After re-watching “Midnight in Paris”, I was brought back to my own strolls in different cities in the world.
Thinking a lot about the plot of this movie as well as of my own experience, I realize some very interesting things:
Whether you take long walks, and how you do it, says more about you than you think.
Long walks in cities have always been one of my favorite activities to do alone, or with some good company.
Don’t know if it holds true for you too. I’ve met people who complain about walking too much and getting sore legs and hurting feet after (only) one hour of walking, while I can joyfully accept a 5-hour long walk with a good conversationist in an interesting city. (Provided that I’m not in heels)
The beauty of such activity lies in the simple but dynamic form of spending time: when I’m alone, I observe the street and the people in it. I listen, I smell, I feel the vibe. If I’m with pleasant company, I can enjoy both the conversation as well as the scenery around us.
In the movie, Owen Wilson’s character, Gil, takes long walks in the street of Paris. Sometimes alone, sometimes with “a girl of his dreams” — literally, since she’s living in the 1920s and in Paris — both the most Romantic symbols for Gil that are unattainable and nostalgic.
When Wilson’s character wonders alone in Paris, in the sunshine, and in the rain, I feel envious.
I wouldn’t go so far as to say “that’s the dream”. But being able to take walks aimlessly, with no time stress, in a fascinating city like Paris must be a blessing.
One thing is subtle but significant: Gil (Owen Wilson) doesn’t walk in Paris because he lives there. He’s not walking in his world, but in a place that serves as the stage of his imagined “Golden Age”. That’s why Paris is magical to him.
Paris in the 1920s means the ideal world Gil would like to live in. Yet what he experiences in “that world” is not real. Paris becomes Gil’s world only after when he starts a conversation with a Parisian girl from his own time.
The same goes for his walks in the city. He has been an outsider watching, and mostly, imagining what has happened there. The city doesn’t belong to him. And he doesn’t belong to it.
He wants to “move there”. To be part of it.
But he has to learn something first: moving to Paris could only be as fulfilling as he wants it to be when he accepts his reality and begins to appreciate the messiness and the precious beauties in his homeworld.
I do the same. When I’m alone, I’m walking down the street, and the next, and the next. I’m spending half the time watching other people, dogs, and buildings; the other half time, I’m spending with my own thoughts.
Spending time in another reality.
Not everyone can do these long walks. In recent years I find it difficult to do it, too.
The problem is not that I don’t have time. We all have time. It’s just what time means to us changed.
What a shame.
If I can just spend a day somewhere in a beautiful city by myself, in the streets, that’d be wonderful. And I would be proud of myself for having a strong and clear mind.
Because no fear for time is the greatest martial art for the mind.
Another thing about long walks that I really love, is to walk and talk with a really good friend.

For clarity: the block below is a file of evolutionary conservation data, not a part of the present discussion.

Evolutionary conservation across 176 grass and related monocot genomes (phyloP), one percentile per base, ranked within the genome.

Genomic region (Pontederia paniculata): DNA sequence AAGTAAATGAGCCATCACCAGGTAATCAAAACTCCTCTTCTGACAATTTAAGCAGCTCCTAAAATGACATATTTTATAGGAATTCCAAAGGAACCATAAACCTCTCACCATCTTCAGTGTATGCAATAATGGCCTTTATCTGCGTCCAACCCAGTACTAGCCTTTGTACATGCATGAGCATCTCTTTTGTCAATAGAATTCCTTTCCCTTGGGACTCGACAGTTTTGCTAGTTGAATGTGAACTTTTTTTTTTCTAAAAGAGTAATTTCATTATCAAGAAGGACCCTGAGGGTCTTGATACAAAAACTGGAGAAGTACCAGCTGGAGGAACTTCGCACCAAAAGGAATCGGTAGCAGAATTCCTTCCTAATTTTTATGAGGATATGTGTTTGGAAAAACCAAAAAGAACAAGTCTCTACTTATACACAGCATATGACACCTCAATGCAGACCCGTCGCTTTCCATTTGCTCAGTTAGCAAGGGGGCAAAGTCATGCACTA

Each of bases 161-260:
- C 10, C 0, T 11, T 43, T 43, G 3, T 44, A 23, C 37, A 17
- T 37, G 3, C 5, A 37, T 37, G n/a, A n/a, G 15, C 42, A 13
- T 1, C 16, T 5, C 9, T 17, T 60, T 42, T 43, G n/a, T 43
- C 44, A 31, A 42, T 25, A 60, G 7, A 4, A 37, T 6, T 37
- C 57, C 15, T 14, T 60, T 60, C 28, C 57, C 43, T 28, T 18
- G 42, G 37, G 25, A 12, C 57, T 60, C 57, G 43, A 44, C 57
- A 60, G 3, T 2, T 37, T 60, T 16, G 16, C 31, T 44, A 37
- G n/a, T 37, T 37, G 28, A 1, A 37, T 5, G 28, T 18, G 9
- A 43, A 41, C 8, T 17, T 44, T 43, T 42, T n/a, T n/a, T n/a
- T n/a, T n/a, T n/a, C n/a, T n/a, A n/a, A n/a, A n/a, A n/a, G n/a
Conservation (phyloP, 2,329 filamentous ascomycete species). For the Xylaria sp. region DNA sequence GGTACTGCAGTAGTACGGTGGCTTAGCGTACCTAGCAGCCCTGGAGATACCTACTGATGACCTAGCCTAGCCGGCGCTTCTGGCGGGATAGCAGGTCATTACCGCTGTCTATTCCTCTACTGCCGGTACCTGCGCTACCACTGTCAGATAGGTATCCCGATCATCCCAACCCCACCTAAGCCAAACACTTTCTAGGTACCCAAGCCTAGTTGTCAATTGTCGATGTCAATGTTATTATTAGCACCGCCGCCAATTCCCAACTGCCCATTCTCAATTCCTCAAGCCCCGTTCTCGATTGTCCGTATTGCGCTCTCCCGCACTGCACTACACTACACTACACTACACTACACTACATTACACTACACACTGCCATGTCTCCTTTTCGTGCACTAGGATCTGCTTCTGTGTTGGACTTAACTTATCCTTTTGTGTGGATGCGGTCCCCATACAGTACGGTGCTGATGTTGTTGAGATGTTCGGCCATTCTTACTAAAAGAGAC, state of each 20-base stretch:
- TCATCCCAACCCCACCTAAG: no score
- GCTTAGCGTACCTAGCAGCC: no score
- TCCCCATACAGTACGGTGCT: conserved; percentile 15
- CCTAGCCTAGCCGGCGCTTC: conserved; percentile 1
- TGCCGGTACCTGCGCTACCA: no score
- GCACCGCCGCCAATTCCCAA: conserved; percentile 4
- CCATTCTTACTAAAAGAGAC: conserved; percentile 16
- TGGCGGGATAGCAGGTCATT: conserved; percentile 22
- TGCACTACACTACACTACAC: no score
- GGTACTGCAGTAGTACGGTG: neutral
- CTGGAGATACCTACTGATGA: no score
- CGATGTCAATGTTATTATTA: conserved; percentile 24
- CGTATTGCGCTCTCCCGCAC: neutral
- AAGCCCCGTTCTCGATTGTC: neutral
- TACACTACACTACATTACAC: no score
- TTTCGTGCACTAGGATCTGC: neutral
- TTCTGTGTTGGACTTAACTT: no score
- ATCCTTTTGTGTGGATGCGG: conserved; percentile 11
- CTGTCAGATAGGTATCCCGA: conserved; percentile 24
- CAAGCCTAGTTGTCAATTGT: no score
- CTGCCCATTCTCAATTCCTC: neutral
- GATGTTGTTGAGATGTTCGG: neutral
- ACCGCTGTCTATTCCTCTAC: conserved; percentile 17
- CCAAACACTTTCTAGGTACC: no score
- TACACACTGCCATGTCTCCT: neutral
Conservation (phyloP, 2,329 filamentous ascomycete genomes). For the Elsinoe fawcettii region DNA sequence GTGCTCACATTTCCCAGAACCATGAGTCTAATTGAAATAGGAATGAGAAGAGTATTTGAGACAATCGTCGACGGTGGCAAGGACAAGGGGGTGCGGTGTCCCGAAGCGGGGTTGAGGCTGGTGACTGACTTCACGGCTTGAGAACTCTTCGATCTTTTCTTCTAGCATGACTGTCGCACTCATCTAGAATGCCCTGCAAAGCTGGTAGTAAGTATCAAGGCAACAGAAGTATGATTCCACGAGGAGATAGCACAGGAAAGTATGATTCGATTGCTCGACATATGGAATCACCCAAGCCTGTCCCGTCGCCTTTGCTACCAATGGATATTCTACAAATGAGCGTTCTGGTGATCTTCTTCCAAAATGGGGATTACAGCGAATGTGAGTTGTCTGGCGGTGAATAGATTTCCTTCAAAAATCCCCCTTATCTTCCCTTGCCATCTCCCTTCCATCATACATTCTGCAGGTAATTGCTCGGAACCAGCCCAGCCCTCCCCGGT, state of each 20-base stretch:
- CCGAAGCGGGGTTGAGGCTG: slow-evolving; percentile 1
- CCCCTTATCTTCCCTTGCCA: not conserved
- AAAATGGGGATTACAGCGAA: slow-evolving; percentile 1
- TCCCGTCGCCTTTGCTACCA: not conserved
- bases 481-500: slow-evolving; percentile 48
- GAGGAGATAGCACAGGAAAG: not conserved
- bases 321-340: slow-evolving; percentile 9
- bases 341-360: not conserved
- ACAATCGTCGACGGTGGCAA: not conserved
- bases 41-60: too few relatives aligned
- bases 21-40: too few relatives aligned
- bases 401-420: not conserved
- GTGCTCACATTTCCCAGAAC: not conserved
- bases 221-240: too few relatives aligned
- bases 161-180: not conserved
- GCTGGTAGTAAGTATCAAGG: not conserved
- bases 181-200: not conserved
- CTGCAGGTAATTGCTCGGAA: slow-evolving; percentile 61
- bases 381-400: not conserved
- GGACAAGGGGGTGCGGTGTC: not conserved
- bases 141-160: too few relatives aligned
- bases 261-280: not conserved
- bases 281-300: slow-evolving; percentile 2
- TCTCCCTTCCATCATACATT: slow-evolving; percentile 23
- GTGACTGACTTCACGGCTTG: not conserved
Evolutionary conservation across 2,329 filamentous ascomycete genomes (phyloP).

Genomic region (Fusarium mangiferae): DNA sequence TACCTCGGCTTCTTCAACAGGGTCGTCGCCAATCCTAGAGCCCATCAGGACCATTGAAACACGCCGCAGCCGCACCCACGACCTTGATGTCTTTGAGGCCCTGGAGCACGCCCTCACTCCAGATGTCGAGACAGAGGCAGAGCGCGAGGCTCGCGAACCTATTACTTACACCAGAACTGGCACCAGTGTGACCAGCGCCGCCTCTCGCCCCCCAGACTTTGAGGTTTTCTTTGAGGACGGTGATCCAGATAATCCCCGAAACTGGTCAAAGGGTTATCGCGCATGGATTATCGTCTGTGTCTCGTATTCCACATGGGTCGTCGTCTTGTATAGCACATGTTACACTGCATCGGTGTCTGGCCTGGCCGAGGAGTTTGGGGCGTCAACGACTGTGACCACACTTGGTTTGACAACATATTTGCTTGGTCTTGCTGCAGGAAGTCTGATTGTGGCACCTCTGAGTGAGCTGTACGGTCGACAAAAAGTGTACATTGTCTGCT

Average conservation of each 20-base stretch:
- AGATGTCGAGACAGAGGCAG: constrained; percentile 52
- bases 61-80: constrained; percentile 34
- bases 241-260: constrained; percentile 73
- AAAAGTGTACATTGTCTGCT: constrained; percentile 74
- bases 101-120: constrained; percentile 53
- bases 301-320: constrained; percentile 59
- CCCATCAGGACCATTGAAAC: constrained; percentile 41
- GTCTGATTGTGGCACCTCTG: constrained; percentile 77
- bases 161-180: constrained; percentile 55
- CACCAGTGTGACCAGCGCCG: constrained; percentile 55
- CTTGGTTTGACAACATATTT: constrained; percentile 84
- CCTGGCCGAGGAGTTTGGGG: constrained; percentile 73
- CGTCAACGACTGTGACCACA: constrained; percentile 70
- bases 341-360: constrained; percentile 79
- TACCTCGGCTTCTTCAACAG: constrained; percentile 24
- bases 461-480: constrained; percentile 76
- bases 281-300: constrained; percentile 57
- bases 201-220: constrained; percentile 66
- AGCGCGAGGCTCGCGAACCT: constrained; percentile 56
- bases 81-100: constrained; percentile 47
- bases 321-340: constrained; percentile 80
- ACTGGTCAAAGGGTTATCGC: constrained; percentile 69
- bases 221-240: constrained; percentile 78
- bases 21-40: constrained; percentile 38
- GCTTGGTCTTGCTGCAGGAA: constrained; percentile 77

I used to do that a lot with some friends back home where I grew up.
The walking-talking sessions were usually one-to-one.
We used to meet up somewhere and started talking and walking, aimlessly through the city.
No destination. No restaurant. No bars.
Just a friend and I, in the street of a busy city.
We passed by street food stands. We ate, and then kept walking.
We walked for hours, hardly touching our cellphones.
Anything we saw along the way could spark up a new topic or a sequel of what we just talked about.
We laughed hard, crazily.
We laughed so much that we had to crouch down, didn’t care what other people were thinking.
Today’s me would have hated us back then. So careless and loud.
So rogue and not give a damn.
What I can’t forget is that, while feeling so free, I was feeling very safe as well.
I don’t mean that it’s dangerous to walk with one person in a big city (at night, maybe). But the sense of “security”, the feeling of “certain” and “sure” of yourself and everything in your life… that kind of “safe”, “assured”, and even “content”.
Because the person you can take these long walks with must be very special.
You talk for hours but it’s not just about you nor only about her/him, but both of you.
Interestingly, I felt more “safe”, “assured”, and “content” when I was in my early twenties. But less and less when I’m getting older and older.
And of course, these people with whom I could take these long walks are fewer and fewer.
Well, even I can hardly find the headspace to take such walks.
But I hope you have at least one person in your life with whom you can do such things.
The things that look like wasting time. But in fact precious like gold.
With someone, you feel loved and supported, and you will love and support her/him with all your heart.
If you have such a person in mind, just go ask him/her:
“Would you put on some walking shoes and stroll in the city with me? Make sure to take a bottle of water. And we will stop for ice cream.”
2 thoughts on “The hidden meanings behind taking long walks”
I love walks, especially when alone, AND in a foreign place. It’s been scientifically proven to reduce anxiety (thanks to the forward movement) too. Anyway, thanks for this post!
Yes, that’s the best way to clear your head and get into the “flow” state!